side hustle

Q&A with Nick Loper of Side Hustle Nation

Many budding entrepreneurs may be taking on a side hustle such as driving for Uber, starting a freelance business or reselling goods on Amazon or eBay to dip their toes into the business world and test-drive an idea before they leave their full-time job. These side projects can also help fund loftier business ideas.

StartupNation talked to Nick Loper, founder of the blog and podcast Side Hustle Nation, about why side hustles matter, how to choose one and more. The following has been edited for clarity and brevity.

StartupNation: Why do you think it’s important for people to have a side hustle or multiple side hustles?

Nick Loper: The biggest reason that I hear is, ‘I want to make extra money.’ That’s the primary driver for a lot of people. Many times the secondary drivers would be learning new skills or exercising different skills than at your day job. A lot of people would say, ‘My day job doesn’t let me exercise my creative muscles the way that I’d like to, so maybe I can practice that on the side versus watching TV or going to the golf course when I’m very unlikely to ever make any money doing that.’

The other side benefit that I see that helped me in my day job was thinking like a CEO. I was at the big bottom rung of this Fortune 500 company and by running my own business on the side, I got to see a bigger picture view, which I think made me a better employee, even though it wasn’t my long-term goal to climb the ladder.

What are some of the more unusual side hustles that you’ve tried or that you’ve heard about?

Nick Loper
(Nick Loper, photo courtesy of Brooke and Bryn photography)

My first side business was a comparison shopping site for shoes. I had an internship at a shoe retailer, so that was my inside look at this industry and my first exposure to online marketing and search engine optimization. At that time it was still pretty pioneering that people would buy shoes online. I also noticed that a lot of these other comparison engines out there were trying to be everything to everyone, whereas I thought if I can build something that’s vertical specific, hopefully I could deliver better results and really become the go-to place for footwear. It’s not something that I’m doing anymore, but that was the vehicle that let me quit my day job, so I’ll always have a soft spot in my heart for shoes.

I met a guy who started a vending machine side business with $36. He found a used vending machine for gumballs on eBay and the seller happened to be local, so he drove across town, picked it up and then went knocking on doors until he found a karate studio that let him park it there. He said he went back a couple weeks later, opened it up and quarters spilled out all over the floor. That was his first taste of passive income and he parlayed that to the next machine to the next machine and this whole empire of vending machines.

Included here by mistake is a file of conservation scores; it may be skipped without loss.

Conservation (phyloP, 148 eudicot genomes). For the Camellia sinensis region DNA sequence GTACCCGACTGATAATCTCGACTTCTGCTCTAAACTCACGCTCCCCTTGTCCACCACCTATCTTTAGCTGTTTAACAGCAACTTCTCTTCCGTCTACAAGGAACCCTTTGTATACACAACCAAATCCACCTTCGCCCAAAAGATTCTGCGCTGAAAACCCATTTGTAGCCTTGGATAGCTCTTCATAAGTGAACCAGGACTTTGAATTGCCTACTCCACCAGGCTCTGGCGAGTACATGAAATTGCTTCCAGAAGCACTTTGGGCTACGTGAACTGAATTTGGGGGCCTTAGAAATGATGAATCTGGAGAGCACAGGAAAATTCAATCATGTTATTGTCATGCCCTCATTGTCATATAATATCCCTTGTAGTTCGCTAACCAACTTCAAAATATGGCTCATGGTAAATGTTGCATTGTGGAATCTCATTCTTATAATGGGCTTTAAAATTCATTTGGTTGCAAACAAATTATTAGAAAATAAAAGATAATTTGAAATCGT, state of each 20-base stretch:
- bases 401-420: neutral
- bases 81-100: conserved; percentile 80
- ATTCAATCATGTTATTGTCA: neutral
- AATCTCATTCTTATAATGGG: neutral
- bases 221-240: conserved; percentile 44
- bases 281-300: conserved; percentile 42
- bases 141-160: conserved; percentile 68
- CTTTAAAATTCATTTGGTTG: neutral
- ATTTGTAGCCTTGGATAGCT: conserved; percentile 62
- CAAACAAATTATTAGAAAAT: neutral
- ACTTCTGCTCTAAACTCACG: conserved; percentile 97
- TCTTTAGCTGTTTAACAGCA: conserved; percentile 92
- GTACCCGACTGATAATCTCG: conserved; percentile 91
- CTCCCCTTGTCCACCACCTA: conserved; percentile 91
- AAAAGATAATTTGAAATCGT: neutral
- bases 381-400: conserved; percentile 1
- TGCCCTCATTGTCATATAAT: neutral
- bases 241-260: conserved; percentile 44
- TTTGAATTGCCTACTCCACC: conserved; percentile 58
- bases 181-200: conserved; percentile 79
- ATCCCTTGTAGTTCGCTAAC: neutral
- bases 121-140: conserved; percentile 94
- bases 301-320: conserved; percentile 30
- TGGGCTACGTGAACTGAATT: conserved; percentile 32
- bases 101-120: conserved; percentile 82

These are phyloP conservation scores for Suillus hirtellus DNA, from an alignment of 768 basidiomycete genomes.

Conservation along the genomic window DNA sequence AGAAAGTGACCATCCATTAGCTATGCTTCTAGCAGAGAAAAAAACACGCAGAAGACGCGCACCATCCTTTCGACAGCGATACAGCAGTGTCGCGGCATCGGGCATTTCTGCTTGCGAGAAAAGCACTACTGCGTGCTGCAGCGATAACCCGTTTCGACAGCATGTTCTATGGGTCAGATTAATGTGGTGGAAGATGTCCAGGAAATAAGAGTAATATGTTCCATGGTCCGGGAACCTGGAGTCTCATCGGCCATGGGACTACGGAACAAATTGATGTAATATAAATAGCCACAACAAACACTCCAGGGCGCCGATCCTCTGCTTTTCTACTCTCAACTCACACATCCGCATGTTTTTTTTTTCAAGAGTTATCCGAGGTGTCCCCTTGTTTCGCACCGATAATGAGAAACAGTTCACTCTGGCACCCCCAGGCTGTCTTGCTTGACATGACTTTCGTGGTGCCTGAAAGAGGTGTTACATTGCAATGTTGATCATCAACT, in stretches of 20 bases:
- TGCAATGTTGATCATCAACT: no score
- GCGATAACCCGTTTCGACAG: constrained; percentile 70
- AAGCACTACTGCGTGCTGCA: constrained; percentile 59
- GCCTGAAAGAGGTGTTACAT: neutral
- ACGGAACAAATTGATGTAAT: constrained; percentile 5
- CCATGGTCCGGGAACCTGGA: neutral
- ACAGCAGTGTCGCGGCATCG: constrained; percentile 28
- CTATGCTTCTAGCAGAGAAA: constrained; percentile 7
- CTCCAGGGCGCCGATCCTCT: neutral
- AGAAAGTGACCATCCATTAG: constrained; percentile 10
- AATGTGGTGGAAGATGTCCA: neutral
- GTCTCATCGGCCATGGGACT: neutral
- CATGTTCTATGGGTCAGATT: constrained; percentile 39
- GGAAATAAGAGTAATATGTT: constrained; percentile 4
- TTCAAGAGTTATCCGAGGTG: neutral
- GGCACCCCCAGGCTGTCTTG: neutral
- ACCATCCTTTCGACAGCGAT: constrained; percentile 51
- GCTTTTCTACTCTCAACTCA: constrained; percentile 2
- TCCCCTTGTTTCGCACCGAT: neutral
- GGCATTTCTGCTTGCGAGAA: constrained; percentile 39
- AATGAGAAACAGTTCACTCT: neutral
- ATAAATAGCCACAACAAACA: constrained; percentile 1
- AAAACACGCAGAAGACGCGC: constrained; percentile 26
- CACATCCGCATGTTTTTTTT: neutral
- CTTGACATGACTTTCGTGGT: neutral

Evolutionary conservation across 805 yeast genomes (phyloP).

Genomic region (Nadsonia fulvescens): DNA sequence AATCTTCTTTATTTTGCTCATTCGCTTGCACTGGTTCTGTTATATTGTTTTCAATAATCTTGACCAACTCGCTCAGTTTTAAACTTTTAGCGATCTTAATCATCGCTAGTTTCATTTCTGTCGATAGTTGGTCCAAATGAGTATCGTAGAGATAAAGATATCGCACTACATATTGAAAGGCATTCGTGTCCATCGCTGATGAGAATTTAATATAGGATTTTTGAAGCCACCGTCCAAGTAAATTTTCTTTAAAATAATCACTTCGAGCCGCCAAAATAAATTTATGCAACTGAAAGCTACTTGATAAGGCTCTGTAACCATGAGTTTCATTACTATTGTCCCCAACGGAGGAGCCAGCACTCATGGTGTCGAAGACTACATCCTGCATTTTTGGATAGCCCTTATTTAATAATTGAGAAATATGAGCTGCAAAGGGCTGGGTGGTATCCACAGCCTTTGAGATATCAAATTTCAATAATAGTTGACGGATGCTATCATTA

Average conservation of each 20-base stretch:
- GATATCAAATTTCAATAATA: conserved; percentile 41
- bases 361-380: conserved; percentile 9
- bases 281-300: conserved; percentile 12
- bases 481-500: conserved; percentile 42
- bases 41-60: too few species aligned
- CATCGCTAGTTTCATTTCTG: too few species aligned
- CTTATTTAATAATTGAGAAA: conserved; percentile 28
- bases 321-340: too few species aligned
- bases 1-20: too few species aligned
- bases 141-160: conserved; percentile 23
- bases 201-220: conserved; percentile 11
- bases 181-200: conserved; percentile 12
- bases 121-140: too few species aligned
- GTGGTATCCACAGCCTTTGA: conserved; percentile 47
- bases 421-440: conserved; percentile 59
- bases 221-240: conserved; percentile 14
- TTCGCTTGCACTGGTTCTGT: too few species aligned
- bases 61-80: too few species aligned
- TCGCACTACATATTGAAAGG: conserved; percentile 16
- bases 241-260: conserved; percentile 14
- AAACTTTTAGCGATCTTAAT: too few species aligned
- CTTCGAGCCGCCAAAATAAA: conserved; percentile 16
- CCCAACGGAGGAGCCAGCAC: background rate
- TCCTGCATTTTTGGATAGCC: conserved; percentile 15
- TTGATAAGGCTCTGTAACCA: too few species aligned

Publishing on Amazon is one of my favorite side hustles. Amazon for e-commerce is really hot right now. One thing I was surprised to learn is that almost half of the inventory isn’t actually owned by Amazon. It’s owned by individual sellers like you and me.

How can readers identify the right side hustle for them?

I suggest taking inventory of your skills and cross reference that with your interests. Start with your resume. By definition, every job you have is a skill somebody thought was worth paying for. Try to find the unique angle or intersection with an interest, a hobby or some sort of industry connection. One side hustle I always wanted my brother to do was he has years of experience in the service industry working at restaurants and bars. He’s also studied psychology in school and has all these kind of positive hacks on how servers can improve their tips, how restaurant owners can get their Yelp reviews, how you can increase your average check by 10 percent, all of these little psychology hacks. I thought it would be a cool service to try to go out and sell it to some restaurants.

Anything else you’d like readers to know?

The sharing economy is a low barrier to entry to get started: your Uber drivers, your Airbnb hosts, pet sitting hosts. If you wanted to rent out a spare room in your place 10 or 15 years ago, your market was probably limited to a sign in your yard or maybe an ad in the newspaper classifieds. But now they’ve built this marketplace with millions and millions of users. That’s kind of exciting.

Previous Article
Arrow Limousine

Arrow Limousine Worldwide Drives its Marketing Strategy with Google Analytics

Next Article
Startup technology trends

6 Startup Technology Trends For 2017

Related Posts
personal finances
Read More

Managing Personal Finances When Starting a Business

As an entrepreneur, you know saving money is crucial. It can be tempting to throw all of your money into your newest venture, but doing so can risk heavy losses if it doesn’t take off. Even if your startup becomes an international success, you should still be keeping an eye on your funds. Managing your...
Read More

WJR Business Beat: We’re Spending Even More Time Online (Episode 411)

In today's Business Beat, Jeff tells us consumers are spending more time online and explains what businesses need to do to reach them. Tune in below for more details on how digital use has changed with the pandemic:   Tune in to News/Talk 760 AM WJR weekday mornings at 7:11 a.m. for the WJR Business...
home-based businesses
Read More

The Value of Home-Based Businesses to Economic Recovery

The challenge of America’s economic recovery, in the wake of the COVID-19 pandemic, is to spread it to every community – and especially those that have been historically excluded. The key to meeting that challenge is to appreciate the civic and economic value of an overlooked resource: home-based businesses. There are about 16 million home-based...